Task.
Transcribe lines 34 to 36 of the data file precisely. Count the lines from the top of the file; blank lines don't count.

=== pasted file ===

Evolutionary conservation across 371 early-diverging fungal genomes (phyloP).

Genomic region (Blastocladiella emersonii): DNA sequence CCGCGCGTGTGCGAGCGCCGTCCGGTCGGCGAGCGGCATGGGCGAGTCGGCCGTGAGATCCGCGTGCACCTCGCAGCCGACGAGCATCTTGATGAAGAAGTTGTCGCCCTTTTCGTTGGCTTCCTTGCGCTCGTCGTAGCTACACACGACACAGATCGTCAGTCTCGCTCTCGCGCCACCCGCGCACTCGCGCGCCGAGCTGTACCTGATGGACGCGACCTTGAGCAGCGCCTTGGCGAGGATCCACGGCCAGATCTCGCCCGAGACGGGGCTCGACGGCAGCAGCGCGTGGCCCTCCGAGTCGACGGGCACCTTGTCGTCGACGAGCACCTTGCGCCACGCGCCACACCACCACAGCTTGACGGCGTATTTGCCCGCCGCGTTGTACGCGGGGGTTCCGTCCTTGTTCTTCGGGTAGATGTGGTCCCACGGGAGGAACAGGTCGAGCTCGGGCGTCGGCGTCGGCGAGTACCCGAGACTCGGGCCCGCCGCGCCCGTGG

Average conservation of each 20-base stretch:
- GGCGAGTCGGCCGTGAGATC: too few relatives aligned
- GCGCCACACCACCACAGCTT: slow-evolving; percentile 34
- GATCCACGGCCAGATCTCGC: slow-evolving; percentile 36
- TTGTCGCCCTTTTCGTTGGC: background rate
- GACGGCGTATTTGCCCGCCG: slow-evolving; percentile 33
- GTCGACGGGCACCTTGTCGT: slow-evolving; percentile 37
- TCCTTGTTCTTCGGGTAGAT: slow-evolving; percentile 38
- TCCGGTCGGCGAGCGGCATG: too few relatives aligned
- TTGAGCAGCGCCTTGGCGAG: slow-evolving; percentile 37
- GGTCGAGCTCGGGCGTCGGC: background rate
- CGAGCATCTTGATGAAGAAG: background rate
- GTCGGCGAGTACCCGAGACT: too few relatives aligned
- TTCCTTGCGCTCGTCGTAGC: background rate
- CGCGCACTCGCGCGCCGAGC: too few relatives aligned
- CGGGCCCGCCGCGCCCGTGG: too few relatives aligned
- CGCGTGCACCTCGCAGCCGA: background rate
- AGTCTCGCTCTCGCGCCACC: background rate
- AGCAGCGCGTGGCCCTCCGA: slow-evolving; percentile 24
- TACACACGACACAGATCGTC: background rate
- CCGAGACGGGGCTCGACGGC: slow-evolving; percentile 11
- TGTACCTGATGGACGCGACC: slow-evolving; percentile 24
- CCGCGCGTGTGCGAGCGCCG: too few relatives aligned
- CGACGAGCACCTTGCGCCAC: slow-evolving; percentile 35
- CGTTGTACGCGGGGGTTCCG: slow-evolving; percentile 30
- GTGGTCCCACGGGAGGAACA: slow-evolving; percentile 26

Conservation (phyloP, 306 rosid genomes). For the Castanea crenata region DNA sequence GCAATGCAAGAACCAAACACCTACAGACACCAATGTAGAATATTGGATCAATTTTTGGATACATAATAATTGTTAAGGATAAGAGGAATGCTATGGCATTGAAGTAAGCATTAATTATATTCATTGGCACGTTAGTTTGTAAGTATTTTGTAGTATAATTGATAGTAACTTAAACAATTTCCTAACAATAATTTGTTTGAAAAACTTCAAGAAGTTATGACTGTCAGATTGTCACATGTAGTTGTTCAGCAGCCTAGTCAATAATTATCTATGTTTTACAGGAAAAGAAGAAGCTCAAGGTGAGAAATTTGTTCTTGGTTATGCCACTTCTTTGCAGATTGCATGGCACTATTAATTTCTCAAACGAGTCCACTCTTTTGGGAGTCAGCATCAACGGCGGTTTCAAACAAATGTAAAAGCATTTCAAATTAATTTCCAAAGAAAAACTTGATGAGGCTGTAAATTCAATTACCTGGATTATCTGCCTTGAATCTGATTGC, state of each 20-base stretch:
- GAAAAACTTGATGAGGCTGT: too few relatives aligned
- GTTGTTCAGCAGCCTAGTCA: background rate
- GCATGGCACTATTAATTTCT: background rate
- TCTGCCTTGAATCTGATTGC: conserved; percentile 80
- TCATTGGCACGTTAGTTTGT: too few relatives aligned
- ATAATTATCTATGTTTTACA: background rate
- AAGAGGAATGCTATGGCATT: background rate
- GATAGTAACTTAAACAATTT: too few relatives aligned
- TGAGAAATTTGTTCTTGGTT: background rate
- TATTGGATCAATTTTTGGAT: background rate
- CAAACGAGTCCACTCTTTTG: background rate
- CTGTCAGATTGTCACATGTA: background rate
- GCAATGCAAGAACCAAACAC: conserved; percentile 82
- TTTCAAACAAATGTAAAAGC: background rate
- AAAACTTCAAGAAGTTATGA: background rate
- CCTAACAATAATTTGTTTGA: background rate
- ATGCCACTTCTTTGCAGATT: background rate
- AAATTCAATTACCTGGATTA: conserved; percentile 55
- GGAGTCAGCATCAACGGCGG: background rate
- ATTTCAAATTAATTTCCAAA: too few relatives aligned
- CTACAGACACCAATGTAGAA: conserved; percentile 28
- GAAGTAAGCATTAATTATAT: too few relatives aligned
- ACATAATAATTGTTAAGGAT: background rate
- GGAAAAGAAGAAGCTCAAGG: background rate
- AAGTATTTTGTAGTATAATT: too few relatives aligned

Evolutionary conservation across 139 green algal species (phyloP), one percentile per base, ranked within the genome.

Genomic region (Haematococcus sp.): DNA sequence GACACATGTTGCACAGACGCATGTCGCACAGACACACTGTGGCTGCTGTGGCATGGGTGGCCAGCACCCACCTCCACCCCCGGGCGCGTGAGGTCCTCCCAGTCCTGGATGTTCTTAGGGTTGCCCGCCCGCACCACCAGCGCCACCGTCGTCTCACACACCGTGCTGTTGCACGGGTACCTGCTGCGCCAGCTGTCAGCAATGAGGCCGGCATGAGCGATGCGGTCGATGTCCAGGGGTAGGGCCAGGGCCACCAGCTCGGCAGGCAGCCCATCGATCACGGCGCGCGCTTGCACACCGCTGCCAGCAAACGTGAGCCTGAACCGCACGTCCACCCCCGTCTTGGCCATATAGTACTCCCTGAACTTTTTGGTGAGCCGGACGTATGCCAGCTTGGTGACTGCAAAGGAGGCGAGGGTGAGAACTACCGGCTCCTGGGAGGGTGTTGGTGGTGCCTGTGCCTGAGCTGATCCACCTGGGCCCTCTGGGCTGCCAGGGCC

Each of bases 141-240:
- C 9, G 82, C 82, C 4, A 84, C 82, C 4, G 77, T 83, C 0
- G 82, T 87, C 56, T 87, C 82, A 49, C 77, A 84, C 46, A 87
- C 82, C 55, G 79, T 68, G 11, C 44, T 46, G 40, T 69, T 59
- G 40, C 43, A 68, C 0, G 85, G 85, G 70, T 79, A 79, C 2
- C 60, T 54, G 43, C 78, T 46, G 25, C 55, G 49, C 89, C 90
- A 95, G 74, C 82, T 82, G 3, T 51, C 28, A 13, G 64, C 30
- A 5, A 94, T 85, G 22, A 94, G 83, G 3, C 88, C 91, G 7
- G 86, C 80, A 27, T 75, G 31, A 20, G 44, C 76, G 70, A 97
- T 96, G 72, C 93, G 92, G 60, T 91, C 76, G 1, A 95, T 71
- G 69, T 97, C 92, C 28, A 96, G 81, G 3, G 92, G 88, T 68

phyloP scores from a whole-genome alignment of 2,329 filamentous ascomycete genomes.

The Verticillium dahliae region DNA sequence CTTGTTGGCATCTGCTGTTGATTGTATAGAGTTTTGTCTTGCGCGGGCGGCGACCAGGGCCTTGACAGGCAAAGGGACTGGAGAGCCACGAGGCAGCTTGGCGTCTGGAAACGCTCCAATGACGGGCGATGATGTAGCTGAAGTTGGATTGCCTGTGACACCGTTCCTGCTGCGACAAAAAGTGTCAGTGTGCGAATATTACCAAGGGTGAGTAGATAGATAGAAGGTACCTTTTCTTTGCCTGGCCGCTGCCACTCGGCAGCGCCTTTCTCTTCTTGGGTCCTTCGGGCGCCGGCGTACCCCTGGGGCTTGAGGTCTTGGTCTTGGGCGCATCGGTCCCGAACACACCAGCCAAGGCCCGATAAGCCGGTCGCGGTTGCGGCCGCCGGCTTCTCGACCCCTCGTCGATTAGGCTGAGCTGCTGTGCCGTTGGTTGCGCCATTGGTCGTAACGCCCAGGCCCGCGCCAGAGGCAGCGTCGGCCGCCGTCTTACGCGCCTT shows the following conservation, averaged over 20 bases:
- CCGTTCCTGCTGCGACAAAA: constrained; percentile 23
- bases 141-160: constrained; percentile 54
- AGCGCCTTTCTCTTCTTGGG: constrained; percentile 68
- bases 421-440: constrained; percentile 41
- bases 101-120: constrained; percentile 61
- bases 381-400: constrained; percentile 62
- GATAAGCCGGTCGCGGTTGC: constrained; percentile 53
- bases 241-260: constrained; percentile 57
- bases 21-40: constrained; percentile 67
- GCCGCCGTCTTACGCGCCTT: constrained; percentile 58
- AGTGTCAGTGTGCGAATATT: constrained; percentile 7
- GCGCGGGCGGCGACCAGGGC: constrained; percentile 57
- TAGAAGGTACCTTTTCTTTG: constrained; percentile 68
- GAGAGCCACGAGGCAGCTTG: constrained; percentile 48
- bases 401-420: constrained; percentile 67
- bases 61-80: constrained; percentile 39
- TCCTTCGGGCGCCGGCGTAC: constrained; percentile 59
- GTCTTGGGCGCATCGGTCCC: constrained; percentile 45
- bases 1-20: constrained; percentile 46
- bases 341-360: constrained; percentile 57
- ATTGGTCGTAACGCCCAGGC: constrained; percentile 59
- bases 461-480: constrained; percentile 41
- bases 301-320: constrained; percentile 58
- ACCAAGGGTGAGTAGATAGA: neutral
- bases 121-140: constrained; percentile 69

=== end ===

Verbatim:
- TCATTGGCACGTTAGTTTGT: too few relatives aligned
- ATAATTATCTATGTTTTACA: background rate
- AAGAGGAATGCTATGGCATT: background rate